Rachel Carson was wrong about DDT

Yale University’s environmental publication Yale Environment 360 has published an opinion piece by Richard Conniff in which he defends Rachel Carson’s conclusions related to the pesticide DDT. One of the sources to make his case is a 2012 manuscript published in the Malaria Journal. He states the study is a systematic review of why malaria has come back in countries world wide.

While on the face of it the study does say that but, as Conniff notes: In the 75 cases they examined, the researchers found that mosquito and malaria control programs failed 49 percent of the time for lack of funding.

Meaning that there was not enough money set aside for the malaria control efforts undertaken at the time. When that happens of course malaria or any disease is going to make a come back. One other example of the success of DDT us is in South Africa. A 2013 Agence France-Presse article quotes a report delivered to a Pan African Malaria conference in Durban. As a result of using DDT, mortality rates in South Africa have been cut 85 percent over a 12 year period.

Furthermore, in the Discussion section of the study, it states this:

This review reveals several challenges in evaluating claims about resurgent malaria and its causes, including uneven or unknown malaria baselines, generally poor surveillance during periods of resurgence, and lack of a research infrastructure during the critical periods of interest. Limiting the analyzed causes to only those proposed in articles that provided in-depth analysis of resurgence, however, would not change the results presented here: programmatic weakening was still implicated in the majority (60%) of those articles.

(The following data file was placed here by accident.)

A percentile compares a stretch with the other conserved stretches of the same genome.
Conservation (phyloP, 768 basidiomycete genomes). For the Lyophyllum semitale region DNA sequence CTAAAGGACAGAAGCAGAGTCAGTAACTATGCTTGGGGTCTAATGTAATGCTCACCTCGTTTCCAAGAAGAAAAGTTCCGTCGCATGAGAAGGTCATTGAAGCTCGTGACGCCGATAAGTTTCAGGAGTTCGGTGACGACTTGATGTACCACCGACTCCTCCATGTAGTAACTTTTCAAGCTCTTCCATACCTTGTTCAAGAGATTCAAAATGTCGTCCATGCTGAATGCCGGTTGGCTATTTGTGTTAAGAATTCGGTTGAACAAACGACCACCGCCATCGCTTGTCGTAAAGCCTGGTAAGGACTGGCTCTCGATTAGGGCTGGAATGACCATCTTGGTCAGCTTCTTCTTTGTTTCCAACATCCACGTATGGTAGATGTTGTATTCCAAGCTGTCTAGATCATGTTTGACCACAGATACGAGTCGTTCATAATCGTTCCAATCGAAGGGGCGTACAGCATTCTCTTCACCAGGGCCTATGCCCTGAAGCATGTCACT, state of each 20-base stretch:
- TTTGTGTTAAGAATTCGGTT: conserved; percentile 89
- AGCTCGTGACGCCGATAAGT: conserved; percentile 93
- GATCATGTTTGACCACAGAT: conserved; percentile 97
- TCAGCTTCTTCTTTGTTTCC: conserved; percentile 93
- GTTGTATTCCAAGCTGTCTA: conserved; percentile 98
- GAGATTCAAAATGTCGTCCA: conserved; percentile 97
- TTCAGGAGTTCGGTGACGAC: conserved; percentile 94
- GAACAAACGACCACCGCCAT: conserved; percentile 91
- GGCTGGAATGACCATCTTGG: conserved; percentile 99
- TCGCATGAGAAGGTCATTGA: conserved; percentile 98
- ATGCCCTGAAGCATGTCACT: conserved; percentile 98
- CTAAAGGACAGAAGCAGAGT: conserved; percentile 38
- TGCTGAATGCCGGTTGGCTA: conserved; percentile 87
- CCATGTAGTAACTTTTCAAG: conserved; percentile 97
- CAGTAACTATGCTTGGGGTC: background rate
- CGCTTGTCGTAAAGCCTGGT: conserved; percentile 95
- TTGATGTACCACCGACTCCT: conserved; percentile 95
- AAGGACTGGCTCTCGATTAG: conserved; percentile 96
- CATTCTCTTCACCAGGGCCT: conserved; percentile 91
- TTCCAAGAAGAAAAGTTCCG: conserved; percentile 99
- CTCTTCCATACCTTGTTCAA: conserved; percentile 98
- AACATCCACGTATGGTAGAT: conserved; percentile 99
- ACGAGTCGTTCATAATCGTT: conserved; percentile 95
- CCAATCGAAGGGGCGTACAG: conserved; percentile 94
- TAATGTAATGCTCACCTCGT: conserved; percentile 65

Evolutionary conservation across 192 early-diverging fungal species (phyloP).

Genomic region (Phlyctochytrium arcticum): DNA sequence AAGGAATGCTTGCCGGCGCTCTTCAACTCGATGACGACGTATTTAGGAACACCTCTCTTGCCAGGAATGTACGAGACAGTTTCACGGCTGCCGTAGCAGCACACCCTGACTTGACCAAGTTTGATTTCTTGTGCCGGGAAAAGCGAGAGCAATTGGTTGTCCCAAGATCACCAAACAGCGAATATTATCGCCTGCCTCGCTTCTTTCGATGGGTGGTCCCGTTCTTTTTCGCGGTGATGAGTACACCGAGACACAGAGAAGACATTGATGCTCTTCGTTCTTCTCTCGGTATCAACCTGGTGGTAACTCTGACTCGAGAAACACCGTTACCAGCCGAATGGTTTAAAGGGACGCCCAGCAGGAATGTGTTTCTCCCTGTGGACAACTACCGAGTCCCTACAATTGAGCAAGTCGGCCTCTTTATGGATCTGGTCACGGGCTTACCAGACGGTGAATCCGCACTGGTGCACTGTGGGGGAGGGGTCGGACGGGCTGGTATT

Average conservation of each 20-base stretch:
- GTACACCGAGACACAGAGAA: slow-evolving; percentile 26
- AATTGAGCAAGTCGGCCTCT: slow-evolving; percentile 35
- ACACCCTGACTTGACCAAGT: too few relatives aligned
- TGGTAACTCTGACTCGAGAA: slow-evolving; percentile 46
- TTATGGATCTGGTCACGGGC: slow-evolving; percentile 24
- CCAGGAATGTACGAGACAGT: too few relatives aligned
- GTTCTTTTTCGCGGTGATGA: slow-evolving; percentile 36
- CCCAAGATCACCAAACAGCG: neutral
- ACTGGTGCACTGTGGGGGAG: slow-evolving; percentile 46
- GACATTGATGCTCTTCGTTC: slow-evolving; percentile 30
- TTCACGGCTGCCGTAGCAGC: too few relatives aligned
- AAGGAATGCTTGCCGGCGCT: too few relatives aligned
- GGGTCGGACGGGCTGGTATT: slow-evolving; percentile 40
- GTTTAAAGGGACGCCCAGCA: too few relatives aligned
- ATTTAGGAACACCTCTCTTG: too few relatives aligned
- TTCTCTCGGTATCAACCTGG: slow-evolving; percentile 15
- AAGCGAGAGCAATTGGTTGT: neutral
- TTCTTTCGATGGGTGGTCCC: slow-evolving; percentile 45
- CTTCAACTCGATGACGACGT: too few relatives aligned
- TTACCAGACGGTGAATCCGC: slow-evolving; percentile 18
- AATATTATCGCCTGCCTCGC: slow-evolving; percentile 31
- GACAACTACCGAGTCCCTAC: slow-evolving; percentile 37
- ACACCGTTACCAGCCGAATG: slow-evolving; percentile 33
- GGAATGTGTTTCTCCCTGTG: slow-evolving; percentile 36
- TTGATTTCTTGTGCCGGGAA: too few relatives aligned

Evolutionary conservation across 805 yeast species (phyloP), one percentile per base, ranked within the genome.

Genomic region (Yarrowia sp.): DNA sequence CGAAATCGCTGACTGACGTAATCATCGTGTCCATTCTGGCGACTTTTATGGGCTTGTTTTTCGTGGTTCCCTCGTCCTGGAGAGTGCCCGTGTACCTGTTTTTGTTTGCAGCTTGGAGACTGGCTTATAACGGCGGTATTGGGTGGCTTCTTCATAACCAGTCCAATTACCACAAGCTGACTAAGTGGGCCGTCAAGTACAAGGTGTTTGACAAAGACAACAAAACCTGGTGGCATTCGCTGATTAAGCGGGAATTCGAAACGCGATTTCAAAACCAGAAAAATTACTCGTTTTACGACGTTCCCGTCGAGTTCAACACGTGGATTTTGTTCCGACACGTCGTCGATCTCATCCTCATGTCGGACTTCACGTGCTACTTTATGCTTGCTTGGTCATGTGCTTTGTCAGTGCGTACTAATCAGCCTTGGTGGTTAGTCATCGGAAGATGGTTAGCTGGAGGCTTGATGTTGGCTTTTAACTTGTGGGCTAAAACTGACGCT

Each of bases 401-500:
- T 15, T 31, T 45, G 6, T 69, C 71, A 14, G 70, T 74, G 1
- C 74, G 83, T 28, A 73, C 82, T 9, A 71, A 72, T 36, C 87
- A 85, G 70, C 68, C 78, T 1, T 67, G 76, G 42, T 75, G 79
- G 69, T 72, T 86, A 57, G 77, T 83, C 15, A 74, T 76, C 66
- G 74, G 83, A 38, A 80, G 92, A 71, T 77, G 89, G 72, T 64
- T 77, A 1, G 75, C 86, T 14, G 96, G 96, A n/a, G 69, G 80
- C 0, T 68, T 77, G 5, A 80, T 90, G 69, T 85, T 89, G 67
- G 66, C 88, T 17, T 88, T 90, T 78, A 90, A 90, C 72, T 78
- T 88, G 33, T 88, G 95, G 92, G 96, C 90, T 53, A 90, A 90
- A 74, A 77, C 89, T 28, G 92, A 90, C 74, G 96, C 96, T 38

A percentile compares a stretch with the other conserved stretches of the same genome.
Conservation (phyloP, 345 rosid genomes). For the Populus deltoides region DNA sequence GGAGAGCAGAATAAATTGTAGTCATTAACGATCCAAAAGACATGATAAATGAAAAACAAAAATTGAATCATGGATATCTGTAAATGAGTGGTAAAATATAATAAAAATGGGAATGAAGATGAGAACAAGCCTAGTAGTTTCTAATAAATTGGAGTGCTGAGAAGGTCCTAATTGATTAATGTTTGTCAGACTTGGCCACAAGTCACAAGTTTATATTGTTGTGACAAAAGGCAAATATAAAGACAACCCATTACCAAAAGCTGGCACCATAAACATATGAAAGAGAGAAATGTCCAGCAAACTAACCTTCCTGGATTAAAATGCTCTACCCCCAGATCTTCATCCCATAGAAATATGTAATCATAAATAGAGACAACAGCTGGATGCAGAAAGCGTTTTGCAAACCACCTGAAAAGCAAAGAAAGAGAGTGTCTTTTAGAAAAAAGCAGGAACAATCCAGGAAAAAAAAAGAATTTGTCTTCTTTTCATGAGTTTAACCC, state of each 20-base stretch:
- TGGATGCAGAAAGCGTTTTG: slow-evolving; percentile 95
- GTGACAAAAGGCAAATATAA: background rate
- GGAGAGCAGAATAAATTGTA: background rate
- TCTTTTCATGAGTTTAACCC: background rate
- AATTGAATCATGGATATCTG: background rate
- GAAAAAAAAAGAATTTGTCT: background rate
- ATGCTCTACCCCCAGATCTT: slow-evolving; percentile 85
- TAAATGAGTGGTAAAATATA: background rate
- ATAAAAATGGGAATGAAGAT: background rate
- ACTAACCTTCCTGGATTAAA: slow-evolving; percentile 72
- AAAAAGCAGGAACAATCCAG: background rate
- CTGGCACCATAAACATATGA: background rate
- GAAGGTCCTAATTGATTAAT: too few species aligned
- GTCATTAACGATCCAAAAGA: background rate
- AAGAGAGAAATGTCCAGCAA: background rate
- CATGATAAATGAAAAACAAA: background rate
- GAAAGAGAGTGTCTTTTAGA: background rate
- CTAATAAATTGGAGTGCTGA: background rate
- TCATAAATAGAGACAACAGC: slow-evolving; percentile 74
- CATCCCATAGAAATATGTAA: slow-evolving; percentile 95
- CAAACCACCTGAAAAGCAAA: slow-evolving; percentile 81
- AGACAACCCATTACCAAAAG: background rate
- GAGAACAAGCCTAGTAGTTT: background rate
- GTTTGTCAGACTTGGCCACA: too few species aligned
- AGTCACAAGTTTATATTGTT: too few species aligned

Researchers for the study did not attempt to assess if the claims about malaria reemergence were valid, but only to review the amount of evidence to support each claim. It is true, as Conniff points out, that future generations of mosquitoes can become resistant to pesticides and then more potent and expensive insecticides would be utilized, but that is not an indication that DDT itself is a failure. Only that plans need to me made to take the likelihood of mosquito pesticide immunity in the future into account.

Journalist John Stossel dedicated a segment of one of his programs to address the false claims Rachel Carson made in her book Silent Spring. The basis of environmentalist opposition to pesticides isn’t just their disdain for human life but grounded in Rachel Carson’s book. Carson made numerous false claims about DDT. The entire environmentalist movement is a movement based soley on lies which is a result of the moral relativism they subscribe to.